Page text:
Friday, May 25, 2007

Where and When to Give

Someone is always asking for a donation and not every organization is on the up and up. How do you know the difference?

Most of us are not in Bill Gates position and don't have millions to give away, so we want the little we have to offer to be spent in the most wise and helpful manner.

The best we can do is what the Bill and Melinda Gates Foundation does - take the time to investigate the charities asking for our help.
Two of the quickest ways to make an evaluation are with Charity Navigator, the biggest charity evaluator on the web, Charity Navigator lists 501(c) charities and gives them a rating based on a formula that takes into account the amount of revenue brought in against the amount of revenue spent on overhead (salaries, office space, advertising, and such). This sounds like a wonderful idea and it is on the surface. But keep in mind that an organization is more complicated and diverse than the numbers submitted on their tax forms. Do not make a decision souly on how many stars Charity saw fit to hand out.

A second watchdog organization is,, the Better Business Bureau Wise Giving Alliance. Their site operates much like the BBB site, giving a detailed listing for each charity that has submitted information and relating complaints against reported charities.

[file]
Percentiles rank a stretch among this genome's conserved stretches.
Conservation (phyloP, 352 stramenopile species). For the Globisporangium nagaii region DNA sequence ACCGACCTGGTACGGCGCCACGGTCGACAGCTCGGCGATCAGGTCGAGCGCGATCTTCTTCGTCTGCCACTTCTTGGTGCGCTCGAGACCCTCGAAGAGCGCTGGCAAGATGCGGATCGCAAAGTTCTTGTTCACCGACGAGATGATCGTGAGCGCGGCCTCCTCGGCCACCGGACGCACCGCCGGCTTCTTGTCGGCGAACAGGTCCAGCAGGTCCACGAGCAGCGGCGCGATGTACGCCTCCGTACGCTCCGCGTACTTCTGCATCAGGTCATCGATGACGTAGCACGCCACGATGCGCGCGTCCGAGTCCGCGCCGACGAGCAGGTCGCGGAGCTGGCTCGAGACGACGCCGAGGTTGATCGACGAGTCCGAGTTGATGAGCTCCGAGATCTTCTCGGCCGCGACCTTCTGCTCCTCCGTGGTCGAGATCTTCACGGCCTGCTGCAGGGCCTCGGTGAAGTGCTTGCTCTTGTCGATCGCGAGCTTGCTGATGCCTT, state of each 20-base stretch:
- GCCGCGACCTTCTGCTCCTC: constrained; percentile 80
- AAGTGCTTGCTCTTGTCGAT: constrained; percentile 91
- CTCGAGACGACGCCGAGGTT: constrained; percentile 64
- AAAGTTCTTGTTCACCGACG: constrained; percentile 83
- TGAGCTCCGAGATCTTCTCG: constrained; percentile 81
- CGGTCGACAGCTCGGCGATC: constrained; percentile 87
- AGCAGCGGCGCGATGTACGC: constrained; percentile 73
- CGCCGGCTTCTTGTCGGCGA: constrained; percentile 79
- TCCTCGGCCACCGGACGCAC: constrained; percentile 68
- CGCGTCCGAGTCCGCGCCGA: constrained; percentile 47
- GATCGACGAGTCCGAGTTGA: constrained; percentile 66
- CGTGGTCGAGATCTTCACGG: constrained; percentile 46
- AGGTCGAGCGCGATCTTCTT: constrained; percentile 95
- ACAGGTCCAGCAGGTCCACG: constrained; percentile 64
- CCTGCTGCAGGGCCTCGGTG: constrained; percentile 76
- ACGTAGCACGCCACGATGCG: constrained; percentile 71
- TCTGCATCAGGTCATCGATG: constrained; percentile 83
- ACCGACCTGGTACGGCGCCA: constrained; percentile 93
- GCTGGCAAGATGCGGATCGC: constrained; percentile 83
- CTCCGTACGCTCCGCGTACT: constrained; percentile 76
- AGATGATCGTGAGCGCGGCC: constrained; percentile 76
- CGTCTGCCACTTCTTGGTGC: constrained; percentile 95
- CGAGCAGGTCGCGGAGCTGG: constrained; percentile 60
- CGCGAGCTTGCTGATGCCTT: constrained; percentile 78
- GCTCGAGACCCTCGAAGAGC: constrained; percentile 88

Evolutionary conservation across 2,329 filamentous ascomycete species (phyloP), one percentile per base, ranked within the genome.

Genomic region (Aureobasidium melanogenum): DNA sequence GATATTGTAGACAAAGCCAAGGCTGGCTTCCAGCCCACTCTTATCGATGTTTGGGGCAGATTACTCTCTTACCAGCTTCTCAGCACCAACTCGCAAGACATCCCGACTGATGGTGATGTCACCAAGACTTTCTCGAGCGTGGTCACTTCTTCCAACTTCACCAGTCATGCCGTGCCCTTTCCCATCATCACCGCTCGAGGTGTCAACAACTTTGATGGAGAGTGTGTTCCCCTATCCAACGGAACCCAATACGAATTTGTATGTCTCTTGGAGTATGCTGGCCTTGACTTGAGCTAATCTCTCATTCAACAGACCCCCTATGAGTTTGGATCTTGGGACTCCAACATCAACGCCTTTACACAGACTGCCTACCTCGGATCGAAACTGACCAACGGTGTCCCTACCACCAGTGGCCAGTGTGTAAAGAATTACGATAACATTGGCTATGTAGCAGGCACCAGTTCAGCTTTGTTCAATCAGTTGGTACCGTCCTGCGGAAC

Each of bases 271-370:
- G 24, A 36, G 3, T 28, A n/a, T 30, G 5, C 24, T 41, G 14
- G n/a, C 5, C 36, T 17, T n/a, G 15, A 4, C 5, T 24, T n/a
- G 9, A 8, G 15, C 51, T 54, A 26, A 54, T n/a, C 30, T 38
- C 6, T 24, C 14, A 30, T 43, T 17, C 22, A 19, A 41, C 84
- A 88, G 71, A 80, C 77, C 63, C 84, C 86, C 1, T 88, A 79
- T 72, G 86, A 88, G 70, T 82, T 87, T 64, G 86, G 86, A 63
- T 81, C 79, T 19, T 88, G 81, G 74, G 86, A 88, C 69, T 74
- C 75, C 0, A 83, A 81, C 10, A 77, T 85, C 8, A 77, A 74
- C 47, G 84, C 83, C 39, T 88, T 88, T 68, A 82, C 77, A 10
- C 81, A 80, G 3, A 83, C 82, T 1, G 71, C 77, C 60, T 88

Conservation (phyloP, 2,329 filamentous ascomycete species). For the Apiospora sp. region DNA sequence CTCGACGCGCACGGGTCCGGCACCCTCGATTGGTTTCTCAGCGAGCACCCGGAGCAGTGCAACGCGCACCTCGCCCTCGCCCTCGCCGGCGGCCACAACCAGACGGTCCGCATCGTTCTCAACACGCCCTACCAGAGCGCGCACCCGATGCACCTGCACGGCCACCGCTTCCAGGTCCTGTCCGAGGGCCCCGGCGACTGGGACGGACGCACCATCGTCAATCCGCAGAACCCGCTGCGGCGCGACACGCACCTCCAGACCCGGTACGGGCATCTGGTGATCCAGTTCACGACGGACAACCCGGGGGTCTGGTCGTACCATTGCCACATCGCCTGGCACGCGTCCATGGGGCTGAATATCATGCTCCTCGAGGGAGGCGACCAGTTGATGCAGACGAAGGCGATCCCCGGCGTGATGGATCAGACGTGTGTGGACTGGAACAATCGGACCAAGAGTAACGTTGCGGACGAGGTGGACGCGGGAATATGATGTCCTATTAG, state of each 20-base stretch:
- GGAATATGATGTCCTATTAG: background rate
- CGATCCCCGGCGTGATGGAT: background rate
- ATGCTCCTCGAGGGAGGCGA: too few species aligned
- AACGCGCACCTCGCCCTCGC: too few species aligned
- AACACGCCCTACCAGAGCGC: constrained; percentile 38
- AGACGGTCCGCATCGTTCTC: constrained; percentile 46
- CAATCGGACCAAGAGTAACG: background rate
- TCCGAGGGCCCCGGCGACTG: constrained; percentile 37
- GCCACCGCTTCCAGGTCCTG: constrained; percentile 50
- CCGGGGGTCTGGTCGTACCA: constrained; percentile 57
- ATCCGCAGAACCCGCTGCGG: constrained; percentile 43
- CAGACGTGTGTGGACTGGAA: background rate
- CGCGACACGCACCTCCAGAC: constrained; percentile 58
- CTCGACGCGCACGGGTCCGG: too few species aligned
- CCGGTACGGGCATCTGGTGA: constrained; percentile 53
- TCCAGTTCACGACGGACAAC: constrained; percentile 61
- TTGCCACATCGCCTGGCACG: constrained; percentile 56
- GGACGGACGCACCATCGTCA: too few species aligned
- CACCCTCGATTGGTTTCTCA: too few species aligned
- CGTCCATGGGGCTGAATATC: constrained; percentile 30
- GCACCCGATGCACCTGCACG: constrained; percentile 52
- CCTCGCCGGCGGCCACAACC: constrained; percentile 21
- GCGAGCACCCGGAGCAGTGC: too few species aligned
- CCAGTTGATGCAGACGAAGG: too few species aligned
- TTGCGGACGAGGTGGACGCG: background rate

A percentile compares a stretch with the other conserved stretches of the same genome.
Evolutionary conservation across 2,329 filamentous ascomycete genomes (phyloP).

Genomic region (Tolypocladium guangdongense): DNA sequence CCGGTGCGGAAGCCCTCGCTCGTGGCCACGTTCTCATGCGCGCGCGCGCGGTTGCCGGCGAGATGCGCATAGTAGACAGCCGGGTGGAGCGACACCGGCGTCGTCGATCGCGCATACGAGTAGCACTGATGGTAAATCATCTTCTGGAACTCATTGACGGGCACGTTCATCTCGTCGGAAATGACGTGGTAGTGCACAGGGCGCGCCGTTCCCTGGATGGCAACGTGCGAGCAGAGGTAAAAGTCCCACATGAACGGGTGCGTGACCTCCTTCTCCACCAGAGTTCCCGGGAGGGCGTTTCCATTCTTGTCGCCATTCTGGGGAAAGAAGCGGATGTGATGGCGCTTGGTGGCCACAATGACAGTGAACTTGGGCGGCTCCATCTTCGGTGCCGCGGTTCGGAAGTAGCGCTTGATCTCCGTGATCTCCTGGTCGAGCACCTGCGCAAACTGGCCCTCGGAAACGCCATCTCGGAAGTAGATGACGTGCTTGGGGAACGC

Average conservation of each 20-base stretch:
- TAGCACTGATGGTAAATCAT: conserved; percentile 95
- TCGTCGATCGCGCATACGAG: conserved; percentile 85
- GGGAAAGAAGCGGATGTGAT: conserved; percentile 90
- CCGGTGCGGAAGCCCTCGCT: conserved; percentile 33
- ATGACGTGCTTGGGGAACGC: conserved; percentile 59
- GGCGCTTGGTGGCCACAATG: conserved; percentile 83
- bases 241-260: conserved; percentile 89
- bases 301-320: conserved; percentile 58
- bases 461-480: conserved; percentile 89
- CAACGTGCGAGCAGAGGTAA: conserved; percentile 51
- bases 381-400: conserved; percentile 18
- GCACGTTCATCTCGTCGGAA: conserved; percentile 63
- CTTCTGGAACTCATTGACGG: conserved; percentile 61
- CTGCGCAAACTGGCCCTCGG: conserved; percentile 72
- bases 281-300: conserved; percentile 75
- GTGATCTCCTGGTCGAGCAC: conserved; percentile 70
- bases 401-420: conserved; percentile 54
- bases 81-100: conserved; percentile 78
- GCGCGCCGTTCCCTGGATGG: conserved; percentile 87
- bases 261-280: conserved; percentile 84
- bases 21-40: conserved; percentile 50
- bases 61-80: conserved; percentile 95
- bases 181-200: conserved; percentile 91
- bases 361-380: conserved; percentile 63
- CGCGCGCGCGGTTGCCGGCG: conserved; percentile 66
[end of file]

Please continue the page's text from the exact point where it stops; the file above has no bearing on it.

These resources, a few minutes spent searching Google for news about an organization reading other listings than the official chairty website, word of mouth, and your own instinct are the best indicators of where to put your money and time.

If you give locally, look around your community for hard evidence of your intended charity accomplishments. Talk to people they've helped. See if the reality matches the hype.

When all is said and done, be wise but don't let the dirt you find turn you into a cynic. For every scam you uncover there are dozens of worthy organizations where your money will change a persons life.

When to give? Every day is a good day. Giving spikes during the Thanksgiving and Christmas. A turkey dinner is nice but the homeless need to eat the other 363 days of the year. A bag of festively wrapped goodies only lasts so long. Charities need donations and people need help year round. One way to combat the end of the year giving rush is to budget your philanthropy. World Vision and programs like it offer monthly plans of sponsorship to make giving an easy and automatic process.

The bottom line is to give. If money is scarce, give of yourself, your time, skills, and creativity. I'll never forget the heartfelt plea of a DFS worker. Clark County is overwhelmed with foster children living in group homes. The reporter asked the worker, "What is your greatest need?"

The worker replied, "It's as simple as this, come down and play with a toddler, rock a baby for an hour, help us give them the attention they deserve."

No research or checkbook involved with that choice...just simple and rewarding.


CindyLV said...

Thanks for providing valuable information. I especially appreciated the info on how to support a cause when money is not available to send.

Lisa McGlaun said...

Thanks for the kind words. I'm glad to be of help. I appreicate your readership...and more so your friendship.